"These hardened criminals who are master manipulators soon realise art gives them kudos in prison, and a bargaining tool say if somebody wants a card made for his girlfriend."

Today, Eva no longer teaches art in prison due to funding cuts.

However she singlehandedly runs the Prison Art Project for the Burnbake Trust, a charity formed in 1975 to aid the rehabilitation of offenders through art.

The charity based in Wilton, Salisbury, supplies prisoners with art materials worth £50.

In return, they send Eva their artwork to display and sell in exhibitions she hosts. The Trust keeps 30 per cent to put back into the service while the prisoners get 70 per cent so they can fund their craft.

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Eva, explains: “This step we feel is crucial in building confidence and developing a sense of self worth, which are important steps in the artist’s eventual rehabilitation.

“The Trust provides a channel for their artistic talents and for them to explore sides of themselves that they never knew existed or had previously been unable to reach.

“A lot of people expect to see grim people hanging behind bars but why would people want that on the wall. I tell them they have to look forward and learn to paint to earn a living, not look back. Psychedelic stuff just doesn’t cut it commercially,” she laughs.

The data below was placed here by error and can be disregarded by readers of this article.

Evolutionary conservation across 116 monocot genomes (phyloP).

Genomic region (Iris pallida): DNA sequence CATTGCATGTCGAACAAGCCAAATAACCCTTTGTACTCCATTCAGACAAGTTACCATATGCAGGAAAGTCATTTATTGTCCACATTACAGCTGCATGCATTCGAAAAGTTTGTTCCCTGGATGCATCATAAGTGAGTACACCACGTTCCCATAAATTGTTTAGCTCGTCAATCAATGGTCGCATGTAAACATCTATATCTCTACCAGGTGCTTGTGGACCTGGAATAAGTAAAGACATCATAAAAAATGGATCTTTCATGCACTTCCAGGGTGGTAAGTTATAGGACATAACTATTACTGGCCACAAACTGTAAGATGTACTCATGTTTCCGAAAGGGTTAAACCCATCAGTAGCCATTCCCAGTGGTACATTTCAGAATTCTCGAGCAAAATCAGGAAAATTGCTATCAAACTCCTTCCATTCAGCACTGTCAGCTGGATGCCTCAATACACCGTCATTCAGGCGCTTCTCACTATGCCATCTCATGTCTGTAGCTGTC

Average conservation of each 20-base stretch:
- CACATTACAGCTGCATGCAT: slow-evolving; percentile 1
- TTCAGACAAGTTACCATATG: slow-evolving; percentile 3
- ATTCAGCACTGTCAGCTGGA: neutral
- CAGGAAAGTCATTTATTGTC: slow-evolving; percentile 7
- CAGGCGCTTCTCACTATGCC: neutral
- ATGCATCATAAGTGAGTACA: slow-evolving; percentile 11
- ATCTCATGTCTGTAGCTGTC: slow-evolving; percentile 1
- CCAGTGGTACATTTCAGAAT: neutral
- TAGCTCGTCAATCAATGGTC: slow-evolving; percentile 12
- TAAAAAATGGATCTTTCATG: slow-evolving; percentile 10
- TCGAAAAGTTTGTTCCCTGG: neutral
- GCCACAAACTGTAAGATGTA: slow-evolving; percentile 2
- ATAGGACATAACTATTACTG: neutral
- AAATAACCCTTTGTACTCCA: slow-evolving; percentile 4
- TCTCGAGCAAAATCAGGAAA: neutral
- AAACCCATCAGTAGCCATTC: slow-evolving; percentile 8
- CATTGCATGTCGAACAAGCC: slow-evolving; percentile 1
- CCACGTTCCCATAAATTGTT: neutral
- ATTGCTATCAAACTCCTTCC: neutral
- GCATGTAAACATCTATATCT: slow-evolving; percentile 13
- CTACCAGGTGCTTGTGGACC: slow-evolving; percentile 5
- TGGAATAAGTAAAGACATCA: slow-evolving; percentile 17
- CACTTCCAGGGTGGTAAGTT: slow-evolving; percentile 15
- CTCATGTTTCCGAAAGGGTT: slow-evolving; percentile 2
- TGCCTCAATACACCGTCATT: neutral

That’s just one of the many snippets of advice that Eva shares when she writes to all the prisoners, which is for her a vital part of her job.

Though the art enthusiast, who is currently being nominated for a Queen’s award by one of the inmates, says: “I now have hundreds of pen pals in prison and they all write their fears to me.

“As soon as I get letters I answer them. Out of respect I hand write the letters back because computers can be very cold and it’s not about that.

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It’s about being on the same level as them. I relate to each person as an individual.

“I always try to go just that little bit further if there is any way I feel I can help someone.

“The replies come very naturally and I try to give as much advice as I can.

“It’s not just a job for me – quite a few on the books have become friends.”